High School Summer Course: Medicine, Sports and Culture
High school students interested in the intersection of medicine, sports and culture can take a summer course at the Johns Hopkins University Montgomery County Campus to explore this topic in depth.
The two-week course will run from 9:30 a.m. – 4:30 p.m. Monday through Friday, July 10-July 21. It is a one-credit class. The format is a combination of lecture and discussions.
Tom Thornton, who is pursuing his Ph.D. in anthropology at Johns Hopkins, will be the instructor. During the two weeks, students will examine how medicine is practiced in different cultures around the world. Among the questions posed will be: How does anthropology relate to other social science disciplines? What is medical anthropology? What is anthropology of sports? What is the history of institutionalized medicine? What is an athletic body?
Students will take a close look at boxing, football and baseball.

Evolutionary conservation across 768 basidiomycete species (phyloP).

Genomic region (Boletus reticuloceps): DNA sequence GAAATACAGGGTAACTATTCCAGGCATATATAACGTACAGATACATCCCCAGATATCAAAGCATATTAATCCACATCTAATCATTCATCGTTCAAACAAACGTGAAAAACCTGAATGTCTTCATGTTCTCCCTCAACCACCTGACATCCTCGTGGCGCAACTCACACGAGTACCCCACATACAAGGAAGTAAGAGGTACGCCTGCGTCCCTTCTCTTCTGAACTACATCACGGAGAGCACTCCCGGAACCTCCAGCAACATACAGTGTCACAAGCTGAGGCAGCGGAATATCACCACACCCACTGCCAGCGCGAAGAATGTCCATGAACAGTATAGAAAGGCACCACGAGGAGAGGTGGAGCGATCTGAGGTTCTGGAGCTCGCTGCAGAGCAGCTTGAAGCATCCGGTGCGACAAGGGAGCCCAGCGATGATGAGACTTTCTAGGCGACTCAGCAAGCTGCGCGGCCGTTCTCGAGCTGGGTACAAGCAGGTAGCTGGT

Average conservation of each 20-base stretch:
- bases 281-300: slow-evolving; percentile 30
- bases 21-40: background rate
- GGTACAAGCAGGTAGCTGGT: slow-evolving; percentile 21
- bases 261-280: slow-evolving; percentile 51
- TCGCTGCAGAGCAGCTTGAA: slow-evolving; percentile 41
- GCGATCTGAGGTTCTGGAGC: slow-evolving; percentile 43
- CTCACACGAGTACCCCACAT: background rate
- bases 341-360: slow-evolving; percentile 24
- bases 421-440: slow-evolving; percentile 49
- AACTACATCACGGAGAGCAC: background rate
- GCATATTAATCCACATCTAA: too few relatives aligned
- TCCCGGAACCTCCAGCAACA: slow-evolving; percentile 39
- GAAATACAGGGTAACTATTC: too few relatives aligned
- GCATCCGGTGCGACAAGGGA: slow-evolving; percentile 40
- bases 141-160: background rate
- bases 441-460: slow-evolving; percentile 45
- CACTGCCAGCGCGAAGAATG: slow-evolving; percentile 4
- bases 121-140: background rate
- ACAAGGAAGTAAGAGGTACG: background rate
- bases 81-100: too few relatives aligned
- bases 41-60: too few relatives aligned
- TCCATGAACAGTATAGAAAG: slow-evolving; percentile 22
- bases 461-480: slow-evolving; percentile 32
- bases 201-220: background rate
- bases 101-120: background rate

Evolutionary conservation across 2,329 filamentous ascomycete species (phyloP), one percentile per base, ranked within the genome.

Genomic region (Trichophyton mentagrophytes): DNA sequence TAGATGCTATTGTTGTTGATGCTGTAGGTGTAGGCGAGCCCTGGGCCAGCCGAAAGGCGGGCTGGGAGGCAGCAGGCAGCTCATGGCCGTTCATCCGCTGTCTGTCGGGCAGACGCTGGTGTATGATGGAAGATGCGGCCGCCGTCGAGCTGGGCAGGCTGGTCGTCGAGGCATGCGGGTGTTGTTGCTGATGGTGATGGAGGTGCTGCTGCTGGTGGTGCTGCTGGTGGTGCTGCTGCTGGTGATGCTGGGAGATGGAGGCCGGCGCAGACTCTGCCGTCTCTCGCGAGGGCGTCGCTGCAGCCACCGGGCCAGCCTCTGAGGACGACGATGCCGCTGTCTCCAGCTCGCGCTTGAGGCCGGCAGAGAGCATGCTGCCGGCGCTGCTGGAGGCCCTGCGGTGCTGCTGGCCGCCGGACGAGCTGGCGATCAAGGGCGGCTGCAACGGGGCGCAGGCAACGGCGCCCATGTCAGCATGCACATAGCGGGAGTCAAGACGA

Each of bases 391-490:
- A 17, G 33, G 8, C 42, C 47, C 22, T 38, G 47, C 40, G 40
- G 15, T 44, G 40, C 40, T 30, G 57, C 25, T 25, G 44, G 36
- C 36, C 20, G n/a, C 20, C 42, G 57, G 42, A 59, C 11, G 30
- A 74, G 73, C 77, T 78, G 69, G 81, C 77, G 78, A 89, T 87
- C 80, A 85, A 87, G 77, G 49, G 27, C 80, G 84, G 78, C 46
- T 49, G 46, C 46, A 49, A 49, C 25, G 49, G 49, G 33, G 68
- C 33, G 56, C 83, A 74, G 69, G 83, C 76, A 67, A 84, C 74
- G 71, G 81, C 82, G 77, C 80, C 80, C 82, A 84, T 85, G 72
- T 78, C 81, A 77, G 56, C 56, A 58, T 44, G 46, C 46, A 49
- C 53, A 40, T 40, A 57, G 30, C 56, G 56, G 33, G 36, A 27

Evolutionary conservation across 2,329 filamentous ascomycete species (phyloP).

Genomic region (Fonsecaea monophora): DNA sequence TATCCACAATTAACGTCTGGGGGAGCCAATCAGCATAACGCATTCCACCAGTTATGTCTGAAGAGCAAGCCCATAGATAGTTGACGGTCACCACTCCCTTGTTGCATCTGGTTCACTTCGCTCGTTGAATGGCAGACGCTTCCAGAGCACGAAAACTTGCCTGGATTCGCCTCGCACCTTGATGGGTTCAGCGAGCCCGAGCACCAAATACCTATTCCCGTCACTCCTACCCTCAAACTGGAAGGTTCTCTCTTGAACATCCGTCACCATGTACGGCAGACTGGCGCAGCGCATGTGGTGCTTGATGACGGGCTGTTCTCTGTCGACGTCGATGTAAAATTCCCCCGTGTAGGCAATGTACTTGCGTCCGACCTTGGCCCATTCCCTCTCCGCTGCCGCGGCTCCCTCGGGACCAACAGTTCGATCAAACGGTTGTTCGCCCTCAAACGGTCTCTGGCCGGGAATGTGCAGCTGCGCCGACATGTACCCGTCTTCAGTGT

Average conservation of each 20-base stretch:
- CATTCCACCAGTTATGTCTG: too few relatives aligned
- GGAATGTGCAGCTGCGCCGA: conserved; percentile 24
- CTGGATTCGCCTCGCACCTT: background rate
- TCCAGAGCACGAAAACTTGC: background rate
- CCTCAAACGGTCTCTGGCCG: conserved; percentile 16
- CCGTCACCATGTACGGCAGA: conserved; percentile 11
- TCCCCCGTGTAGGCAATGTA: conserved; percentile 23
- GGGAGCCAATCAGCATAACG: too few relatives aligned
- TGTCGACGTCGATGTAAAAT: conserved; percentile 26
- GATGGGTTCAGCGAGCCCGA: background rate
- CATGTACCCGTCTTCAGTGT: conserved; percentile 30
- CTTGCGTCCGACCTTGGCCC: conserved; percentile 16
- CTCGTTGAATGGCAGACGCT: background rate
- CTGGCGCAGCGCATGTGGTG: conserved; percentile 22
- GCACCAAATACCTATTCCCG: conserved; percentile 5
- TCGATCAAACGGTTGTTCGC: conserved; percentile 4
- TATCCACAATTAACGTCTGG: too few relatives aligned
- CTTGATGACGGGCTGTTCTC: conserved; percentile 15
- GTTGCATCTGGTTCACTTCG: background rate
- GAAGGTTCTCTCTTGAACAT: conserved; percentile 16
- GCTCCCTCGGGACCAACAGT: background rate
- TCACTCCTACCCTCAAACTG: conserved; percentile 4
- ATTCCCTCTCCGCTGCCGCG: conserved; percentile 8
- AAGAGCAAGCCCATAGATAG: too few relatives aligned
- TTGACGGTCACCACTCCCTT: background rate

Despite Thornton’s background as a college and professional baseball player, he emphasizes that the course is not a recreational sports class.
Instead, students will look comparatively at the anthropology of sports and bodily performance. In looking at how concepts including illness, wellness, and injury differ across cultures, students will explore how the bodily experience of pain not only varies according to societal beliefs and behaviors, but also changes as one pursues the limits of athletic performance, Thornton said.
Students also will examine medicine and sports in a broader context of national politics, with a focus on baseball in Cuba. Students will read about global health perspectives by looking at medical practices in Cuba and Africa. They also will read a medical anthropology text examining a rape crisis center in Baltimore.
There are no pre-requisites.
Thornton expects the class to appeal to a variety of students, including athletes; those who have a strong interest in sports or the body; and future medical and nursing students.
Students interested in public or global health would also find the course meaningful, Thornton said, as would students interested in the social sciences or academic writing.
The class will help students lay a foundation for social science analysis and inquiry.
“I hope what comes out of this is a new way to think about bodily health,” Thornton said.